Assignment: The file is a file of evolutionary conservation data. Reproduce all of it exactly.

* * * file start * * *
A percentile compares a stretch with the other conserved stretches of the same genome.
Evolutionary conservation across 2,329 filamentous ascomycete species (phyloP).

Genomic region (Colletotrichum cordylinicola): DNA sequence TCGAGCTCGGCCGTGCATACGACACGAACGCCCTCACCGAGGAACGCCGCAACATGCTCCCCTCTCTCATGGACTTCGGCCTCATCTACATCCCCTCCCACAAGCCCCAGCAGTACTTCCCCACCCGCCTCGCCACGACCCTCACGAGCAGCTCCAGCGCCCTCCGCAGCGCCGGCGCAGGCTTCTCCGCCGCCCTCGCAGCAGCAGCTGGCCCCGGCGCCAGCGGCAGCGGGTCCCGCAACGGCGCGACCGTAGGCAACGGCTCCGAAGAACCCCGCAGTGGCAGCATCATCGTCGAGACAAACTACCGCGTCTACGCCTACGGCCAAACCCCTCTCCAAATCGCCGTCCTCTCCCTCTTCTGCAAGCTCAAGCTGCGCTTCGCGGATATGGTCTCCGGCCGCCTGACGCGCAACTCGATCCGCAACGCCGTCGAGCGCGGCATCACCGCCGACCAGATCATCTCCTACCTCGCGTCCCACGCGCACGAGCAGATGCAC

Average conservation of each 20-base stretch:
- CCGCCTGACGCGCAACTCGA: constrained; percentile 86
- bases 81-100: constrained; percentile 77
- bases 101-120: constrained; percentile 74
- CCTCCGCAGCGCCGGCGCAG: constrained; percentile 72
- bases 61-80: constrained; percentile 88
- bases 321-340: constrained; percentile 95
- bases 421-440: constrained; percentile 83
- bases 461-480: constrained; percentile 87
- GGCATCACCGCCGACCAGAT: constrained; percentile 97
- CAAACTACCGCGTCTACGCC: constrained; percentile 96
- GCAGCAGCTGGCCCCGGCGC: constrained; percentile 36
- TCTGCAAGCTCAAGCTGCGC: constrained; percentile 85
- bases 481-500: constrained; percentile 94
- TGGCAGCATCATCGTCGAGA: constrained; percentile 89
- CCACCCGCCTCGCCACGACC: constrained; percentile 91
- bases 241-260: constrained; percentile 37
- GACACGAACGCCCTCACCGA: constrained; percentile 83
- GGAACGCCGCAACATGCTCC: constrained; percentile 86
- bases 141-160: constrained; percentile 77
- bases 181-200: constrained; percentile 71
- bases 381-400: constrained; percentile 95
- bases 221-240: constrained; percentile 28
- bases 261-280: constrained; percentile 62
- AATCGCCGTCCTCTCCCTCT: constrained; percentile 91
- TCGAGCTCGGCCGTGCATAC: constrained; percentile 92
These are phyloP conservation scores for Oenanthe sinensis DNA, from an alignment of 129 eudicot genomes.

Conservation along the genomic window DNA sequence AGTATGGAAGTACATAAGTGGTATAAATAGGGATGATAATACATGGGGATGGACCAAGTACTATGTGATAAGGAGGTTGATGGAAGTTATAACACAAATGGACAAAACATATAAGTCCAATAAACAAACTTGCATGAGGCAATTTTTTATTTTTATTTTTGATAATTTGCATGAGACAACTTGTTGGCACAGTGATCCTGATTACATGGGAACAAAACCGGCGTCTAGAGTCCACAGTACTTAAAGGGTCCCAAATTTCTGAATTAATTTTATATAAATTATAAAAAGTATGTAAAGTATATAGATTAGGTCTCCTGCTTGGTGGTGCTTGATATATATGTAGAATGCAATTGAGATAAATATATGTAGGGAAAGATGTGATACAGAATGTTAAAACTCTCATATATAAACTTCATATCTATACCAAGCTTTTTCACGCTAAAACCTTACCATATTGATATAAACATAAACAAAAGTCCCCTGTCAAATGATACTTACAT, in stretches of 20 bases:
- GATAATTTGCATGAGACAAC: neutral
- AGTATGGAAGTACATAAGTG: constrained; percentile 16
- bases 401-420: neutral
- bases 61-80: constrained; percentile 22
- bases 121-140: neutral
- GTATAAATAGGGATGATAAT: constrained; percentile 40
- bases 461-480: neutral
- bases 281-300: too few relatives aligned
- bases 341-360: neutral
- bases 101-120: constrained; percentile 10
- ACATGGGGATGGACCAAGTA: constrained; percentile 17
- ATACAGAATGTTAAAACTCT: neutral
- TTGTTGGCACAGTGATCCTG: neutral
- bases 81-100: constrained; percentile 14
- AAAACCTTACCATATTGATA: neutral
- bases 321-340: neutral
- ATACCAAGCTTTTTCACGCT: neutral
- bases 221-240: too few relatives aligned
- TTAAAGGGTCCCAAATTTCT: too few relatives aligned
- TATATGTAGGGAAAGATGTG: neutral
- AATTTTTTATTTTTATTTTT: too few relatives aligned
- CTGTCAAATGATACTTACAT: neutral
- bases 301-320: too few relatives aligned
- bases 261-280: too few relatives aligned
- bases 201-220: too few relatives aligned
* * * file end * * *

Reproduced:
A percentile compares a stretch with the other conserved stretches of the same genome.
Evolutionary conservation across 2,329 filamentous ascomycete species (phyloP).

Genomic region (Colletotrichum cordylinicola): DNA sequence TCGAGCTCGGCCGTGCATACGACACGAACGCCCTCACCGAGGAACGCCGCAACATGCTCCCCTCTCTCATGGACTTCGGCCTCATCTACATCCCCTCCCACAAGCCCCAGCAGTACTTCCCCACCCGCCTCGCCACGACCCTCACGAGCAGCTCCAGCGCCCTCCGCAGCGCCGGCGCAGGCTTCTCCGCCGCCCTCGCAGCAGCAGCTGGCCCCGGCGCCAGCGGCAGCGGGTCCCGCAACGGCGCGACCGTAGGCAACGGCTCCGAAGAACCCCGCAGTGGCAGCATCATCGTCGAGACAAACTACCGCGTCTACGCCTACGGCCAAACCCCTCTCCAAATCGCCGTCCTCTCCCTCTTCTGCAAGCTCAAGCTGCGCTTCGCGGATATGGTCTCCGGCCGCCTGACGCGCAACTCGATCCGCAACGCCGTCGAGCGCGGCATCACCGCCGACCAGATCATCTCCTACCTCGCGTCCCACGCGCACGAGCAGATGCAC

Average conservation of each 20-base stretch:
- CCGCCTGACGCGCAACTCGA: constrained; percentile 86
- bases 81-100: constrained; percentile 77
- bases 101-120: constrained; percentile 74
- CCTCCGCAGCGCCGGCGCAG: constrained; percentile 72
- bases 61-80: constrained; percentile 88
- bases 321-340: constrained; percentile 95
- bases 421-440: constrained; percentile 83
- bases 461-480: constrained; percentile 87
- GGCATCACCGCCGACCAGAT: constrained; percentile 97
- CAAACTACCGCGTCTACGCC: constrained; percentile 96
- GCAGCAGCTGGCCCCGGCGC: constrained; percentile 36
- TCTGCAAGCTCAAGCTGCGC: constrained; percentile 85
- bases 481-500: constrained; percentile 94
- TGGCAGCATCATCGTCGAGA: constrained; percentile 89
- CCACCCGCCTCGCCACGACC: constrained; percentile 91
- bases 241-260: constrained; percentile 37
- GACACGAACGCCCTCACCGA: constrained; percentile 83
- GGAACGCCGCAACATGCTCC: constrained; percentile 86
- bases 141-160: constrained; percentile 77
- bases 181-200: constrained; percentile 71
- bases 381-400: constrained; percentile 95
- bases 221-240: constrained; percentile 28
- bases 261-280: constrained; percentile 62
- AATCGCCGTCCTCTCCCTCT: constrained; percentile 91
- TCGAGCTCGGCCGTGCATAC: constrained; percentile 92
These are phyloP conservation scores for Oenanthe sinensis DNA, from an alignment of 129 eudicot genomes.

Conservation along the genomic window DNA sequence AGTATGGAAGTACATAAGTGGTATAAATAGGGATGATAATACATGGGGATGGACCAAGTACTATGTGATAAGGAGGTTGATGGAAGTTATAACACAAATGGACAAAACATATAAGTCCAATAAACAAACTTGCATGAGGCAATTTTTTATTTTTATTTTTGATAATTTGCATGAGACAACTTGTTGGCACAGTGATCCTGATTACATGGGAACAAAACCGGCGTCTAGAGTCCACAGTACTTAAAGGGTCCCAAATTTCTGAATTAATTTTATATAAATTATAAAAAGTATGTAAAGTATATAGATTAGGTCTCCTGCTTGGTGGTGCTTGATATATATGTAGAATGCAATTGAGATAAATATATGTAGGGAAAGATGTGATACAGAATGTTAAAACTCTCATATATAAACTTCATATCTATACCAAGCTTTTTCACGCTAAAACCTTACCATATTGATATAAACATAAACAAAAGTCCCCTGTCAAATGATACTTACAT, in stretches of 20 bases:
- GATAATTTGCATGAGACAAC: neutral
- AGTATGGAAGTACATAAGTG: constrained; percentile 16
- bases 401-420: neutral
- bases 61-80: constrained; percentile 22
- bases 121-140: neutral
- GTATAAATAGGGATGATAAT: constrained; percentile 40
- bases 461-480: neutral
- bases 281-300: too few relatives aligned
- bases 341-360: neutral
- bases 101-120: constrained; percentile 10
- ACATGGGGATGGACCAAGTA: constrained; percentile 17
- ATACAGAATGTTAAAACTCT: neutral
- TTGTTGGCACAGTGATCCTG: neutral
- bases 81-100: constrained; percentile 14
- AAAACCTTACCATATTGATA: neutral
- bases 321-340: neutral
- ATACCAAGCTTTTTCACGCT: neutral
- bases 221-240: too few relatives aligned
- TTAAAGGGTCCCAAATTTCT: too few relatives aligned
- TATATGTAGGGAAAGATGTG: neutral
- AATTTTTTATTTTTATTTTT: too few relatives aligned
- CTGTCAAATGATACTTACAT: neutral
- bases 301-320: too few relatives aligned
- bases 261-280: too few relatives aligned
- bases 201-220: too few relatives aligned